• 90 percent of the expected revenue.

All of these calculations are a lot to digest. An example will help illustrate how these formulas work. Consider a 200-acre farm with 100 acres planted to corn and 100 acres planted to soybeans. The farm has 100 corn base acres and 100 soybean base acres with payment yields equal to the state average payment yield. Suppose this farmer has purchased 75 percent APH insurance (yield insurance) for both crops and has APH yields equal to the trend yields for Iowa (170 bushels per acre for corn and 50 bushels per acre for soybeans). With these settings, the farm's APH yield is higher than its CCP yield, so the APH yield is used in all of the formulas. The APH prices in 2008 are $4.75/bushel for corn and $11.50/bushel for soybeans.

The farm's SURE program guarantee is $119,240.63. The separate corn and soybean contributions are calculated as follows:

Corn:  115 percent × 75 percent × $4.75/bushel × 170 bushels/acre × 100 acres = $69,646.88

Soybeans:  115 percent × 75 percent × $11.50/bushel × 50 bushels/acre × 100 acres = $49,593.75

The farm's SURE expected revenue is $138,250.00, which is calculated as the sum of the following crop-specific calculations:

Corn:  $4.75/bushel × 170 bushels/acre ×100 acres = $80,750.00

Soybeans:  $11.50/bushel × 50 bushels/acre × 100 acres = $57,500.00

Based on this information, the farm's computed actual revenue will need to be below $119,240.63 in order to qualify for SURE payments and the maximum SURE payment the farmer could receive is $124,425.00, which is 90 percent of the farm's SURE expected revenue. To compute the farm's actual revenue, additional information is needed. At harvest time, suppose that the farmer is able to harvest all 200 acres, but yields are poor because of overly wet conditions throughout the growing season. The farmer gets 90 bushels/acre for corn and 25 bushels/acre for soybeans. The farmer's county had flooding and received a federal disaster declaration, so the farmer is eligible for SURE benefits. Assume that the final season-average prices for corn and soybeans are $5.80/bushel and $11.75/bushel, respectively. So CCP, ACRE, and marketing loan payments are zero. The farm did not receive any other disaster assistance payments. Based on this information, the farm's SURE actual revenue can be calculated. The first part is market revenue, which is $81,575.00 as calculated using the following formulas:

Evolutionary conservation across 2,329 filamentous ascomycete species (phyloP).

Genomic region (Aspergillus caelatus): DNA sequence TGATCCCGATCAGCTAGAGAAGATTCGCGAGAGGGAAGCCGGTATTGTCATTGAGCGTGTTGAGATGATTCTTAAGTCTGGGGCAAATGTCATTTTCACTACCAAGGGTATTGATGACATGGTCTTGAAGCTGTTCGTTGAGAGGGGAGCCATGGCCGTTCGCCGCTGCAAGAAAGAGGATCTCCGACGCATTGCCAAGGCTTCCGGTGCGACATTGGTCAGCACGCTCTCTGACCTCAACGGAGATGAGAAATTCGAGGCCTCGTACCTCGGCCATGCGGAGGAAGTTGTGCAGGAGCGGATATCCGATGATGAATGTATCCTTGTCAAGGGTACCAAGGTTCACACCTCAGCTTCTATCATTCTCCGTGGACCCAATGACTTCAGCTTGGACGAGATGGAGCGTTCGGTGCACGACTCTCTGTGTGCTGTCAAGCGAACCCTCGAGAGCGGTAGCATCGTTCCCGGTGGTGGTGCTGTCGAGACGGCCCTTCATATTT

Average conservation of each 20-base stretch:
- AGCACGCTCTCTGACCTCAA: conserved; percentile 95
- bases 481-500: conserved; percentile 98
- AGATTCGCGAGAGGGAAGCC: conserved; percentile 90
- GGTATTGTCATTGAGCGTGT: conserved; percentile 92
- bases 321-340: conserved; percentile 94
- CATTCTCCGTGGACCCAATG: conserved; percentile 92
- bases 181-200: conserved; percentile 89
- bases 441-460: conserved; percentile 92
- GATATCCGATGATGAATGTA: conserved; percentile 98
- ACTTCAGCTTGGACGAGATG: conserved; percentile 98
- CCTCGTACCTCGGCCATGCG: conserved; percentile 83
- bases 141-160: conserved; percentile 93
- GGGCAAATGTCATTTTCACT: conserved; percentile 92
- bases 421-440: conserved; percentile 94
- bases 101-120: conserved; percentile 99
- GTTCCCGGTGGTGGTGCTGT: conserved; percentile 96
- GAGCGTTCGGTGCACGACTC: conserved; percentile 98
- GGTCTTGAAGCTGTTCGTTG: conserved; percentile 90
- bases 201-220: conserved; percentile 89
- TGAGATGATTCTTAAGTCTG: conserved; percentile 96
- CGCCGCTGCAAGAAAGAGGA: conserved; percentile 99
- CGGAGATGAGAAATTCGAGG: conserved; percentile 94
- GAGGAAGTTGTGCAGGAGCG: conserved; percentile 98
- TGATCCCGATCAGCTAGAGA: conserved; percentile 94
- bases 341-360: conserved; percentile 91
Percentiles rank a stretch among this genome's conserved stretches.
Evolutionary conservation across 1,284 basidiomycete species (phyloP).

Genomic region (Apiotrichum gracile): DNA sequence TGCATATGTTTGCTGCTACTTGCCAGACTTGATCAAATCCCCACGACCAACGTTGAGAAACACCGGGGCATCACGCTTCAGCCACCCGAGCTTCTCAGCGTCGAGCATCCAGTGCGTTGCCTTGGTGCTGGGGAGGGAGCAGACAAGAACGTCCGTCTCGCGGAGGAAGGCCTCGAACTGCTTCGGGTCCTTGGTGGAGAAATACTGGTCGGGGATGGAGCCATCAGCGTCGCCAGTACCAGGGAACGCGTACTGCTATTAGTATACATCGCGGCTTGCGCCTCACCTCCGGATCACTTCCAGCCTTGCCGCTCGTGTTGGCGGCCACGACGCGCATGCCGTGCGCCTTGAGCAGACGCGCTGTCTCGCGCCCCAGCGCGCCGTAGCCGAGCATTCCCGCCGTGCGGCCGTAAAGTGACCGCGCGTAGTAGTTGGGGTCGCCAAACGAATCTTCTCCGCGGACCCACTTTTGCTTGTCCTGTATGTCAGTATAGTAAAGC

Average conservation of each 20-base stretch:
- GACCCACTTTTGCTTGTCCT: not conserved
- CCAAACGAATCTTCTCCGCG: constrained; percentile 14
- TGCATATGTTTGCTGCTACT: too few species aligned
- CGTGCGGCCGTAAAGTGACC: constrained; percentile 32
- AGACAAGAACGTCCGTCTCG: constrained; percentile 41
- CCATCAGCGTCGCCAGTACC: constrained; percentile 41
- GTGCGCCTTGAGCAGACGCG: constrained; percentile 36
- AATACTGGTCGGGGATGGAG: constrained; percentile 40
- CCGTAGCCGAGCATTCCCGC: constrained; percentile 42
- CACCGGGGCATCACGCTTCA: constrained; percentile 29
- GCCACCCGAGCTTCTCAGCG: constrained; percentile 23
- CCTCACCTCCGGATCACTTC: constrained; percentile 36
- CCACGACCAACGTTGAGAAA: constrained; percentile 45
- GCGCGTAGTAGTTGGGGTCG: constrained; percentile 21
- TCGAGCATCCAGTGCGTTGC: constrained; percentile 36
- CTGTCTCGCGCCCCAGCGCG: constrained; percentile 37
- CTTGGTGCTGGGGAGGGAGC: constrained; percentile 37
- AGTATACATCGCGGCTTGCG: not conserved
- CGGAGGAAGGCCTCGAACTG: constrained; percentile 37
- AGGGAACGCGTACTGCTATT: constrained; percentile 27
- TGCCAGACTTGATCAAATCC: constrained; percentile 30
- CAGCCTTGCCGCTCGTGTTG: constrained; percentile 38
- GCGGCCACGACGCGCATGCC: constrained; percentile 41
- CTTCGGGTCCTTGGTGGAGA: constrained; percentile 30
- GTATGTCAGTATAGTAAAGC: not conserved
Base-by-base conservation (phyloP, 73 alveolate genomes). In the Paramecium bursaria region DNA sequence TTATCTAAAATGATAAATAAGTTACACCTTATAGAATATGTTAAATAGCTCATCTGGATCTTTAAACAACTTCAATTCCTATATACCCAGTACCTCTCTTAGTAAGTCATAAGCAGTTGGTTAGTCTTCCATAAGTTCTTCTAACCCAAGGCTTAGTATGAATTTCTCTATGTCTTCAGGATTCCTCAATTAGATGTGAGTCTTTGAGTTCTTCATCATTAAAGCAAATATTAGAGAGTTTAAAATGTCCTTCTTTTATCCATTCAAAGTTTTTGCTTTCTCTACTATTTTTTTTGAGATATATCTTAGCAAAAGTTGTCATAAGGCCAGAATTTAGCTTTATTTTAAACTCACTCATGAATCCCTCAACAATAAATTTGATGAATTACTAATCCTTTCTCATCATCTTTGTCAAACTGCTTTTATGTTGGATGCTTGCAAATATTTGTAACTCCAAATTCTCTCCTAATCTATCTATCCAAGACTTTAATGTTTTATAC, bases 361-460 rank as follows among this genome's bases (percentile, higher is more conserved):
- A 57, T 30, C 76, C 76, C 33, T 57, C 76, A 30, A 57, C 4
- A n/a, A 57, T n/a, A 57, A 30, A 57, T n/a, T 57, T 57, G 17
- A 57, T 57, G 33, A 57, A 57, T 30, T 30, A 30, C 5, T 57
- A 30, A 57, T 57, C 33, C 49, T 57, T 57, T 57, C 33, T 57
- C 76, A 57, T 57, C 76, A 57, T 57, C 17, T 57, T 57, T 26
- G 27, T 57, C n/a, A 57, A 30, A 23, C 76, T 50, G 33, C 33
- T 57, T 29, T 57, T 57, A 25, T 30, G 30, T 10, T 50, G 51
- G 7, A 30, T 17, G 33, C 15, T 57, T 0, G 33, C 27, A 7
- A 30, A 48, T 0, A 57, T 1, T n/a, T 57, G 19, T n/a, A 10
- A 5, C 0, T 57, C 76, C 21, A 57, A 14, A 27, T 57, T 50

Corn:  $5.80/bushel × 90 bushels/acre × 100 acres = $52,200.00, and

Soybeans:  $11.75/bushel × 25 bushels/acre × 100 acres = $29,375.00.

The next part of computed actual revenue is 15 percent of the direct payments. The farm received $4,098.36 in direct payments, $2,763.18 for corn and $1,335.18 for soybeans. So 15 percent is $614.75. Finally, the farm would receive $32,187.50 in crop insurance indemnities because of low yields. The corn indemnity would be $17,812.50. The soybean indemnity would be $14,375.00. Adding up market revenue, 15 percent of direct payments, and crop insurance indemnities, the farm's SURE actual revenue is $114,377.25.

Since the county was declared a federal disaster area, all farmers in the county are eligible for SURE payments. The example farm's actual revenue is below the program guarantee, so this farmer will receive a SURE payment. In this case, the payment is $2,918.02, which is 60 percent of the difference between the SURE program guarantee ($119,240.63) and the farm's SURE actual revenue ($114,377.25). SURE payments are affected by many factors: the choice of crop insurance settings, farm yields, national season-average prices, and farm program and other disaster assistance payments. If, in the example, the corn season-average price were $6.50/bushel, holding everything else the same, then the example farm would not receive a SURE payment because actual revenues exceed the SURE program guarantee.

The description and example outline the basics of the SURE disaster assistance program. SURE can provide support when a farm suffers a whole-farm revenue shortfall. One of the complicating factors is that SURE depends on the national season-average prices for crops. Because these prices are determined over the course of the marketing year, they may not be known until well after the disaster occurs. For example, the recent flooding affected the 2008 crop year production for corn and soybeans. The 2008 season-average prices for both crops will not be known until October 2009 at the earliest. So while SURE is available for the 2008 crops and could provide support based on the recent flooding, the SURE payments will not reach producers until late in 2009, nearly a year and a half after the disaster.

One final note: another article examines the new ACRE program. If crop losses in a state are widespread enough to trigger ACRE payments, then it will be ACRE that compensates farmers for crop losses, not SURE. Furthermore, farmers who suffer farm-level losses in a year that triggers ACRE payments will receive double indemnities because crop insurance indemnities are not subtracted from ACRE payments as they are in SURE. Because most crop losses in Corn Belt states are triggered by widespread drought or excess rainfall, most farmers will find that ACRE will provide more assistance when disaster strikes than the new disaster assistance program.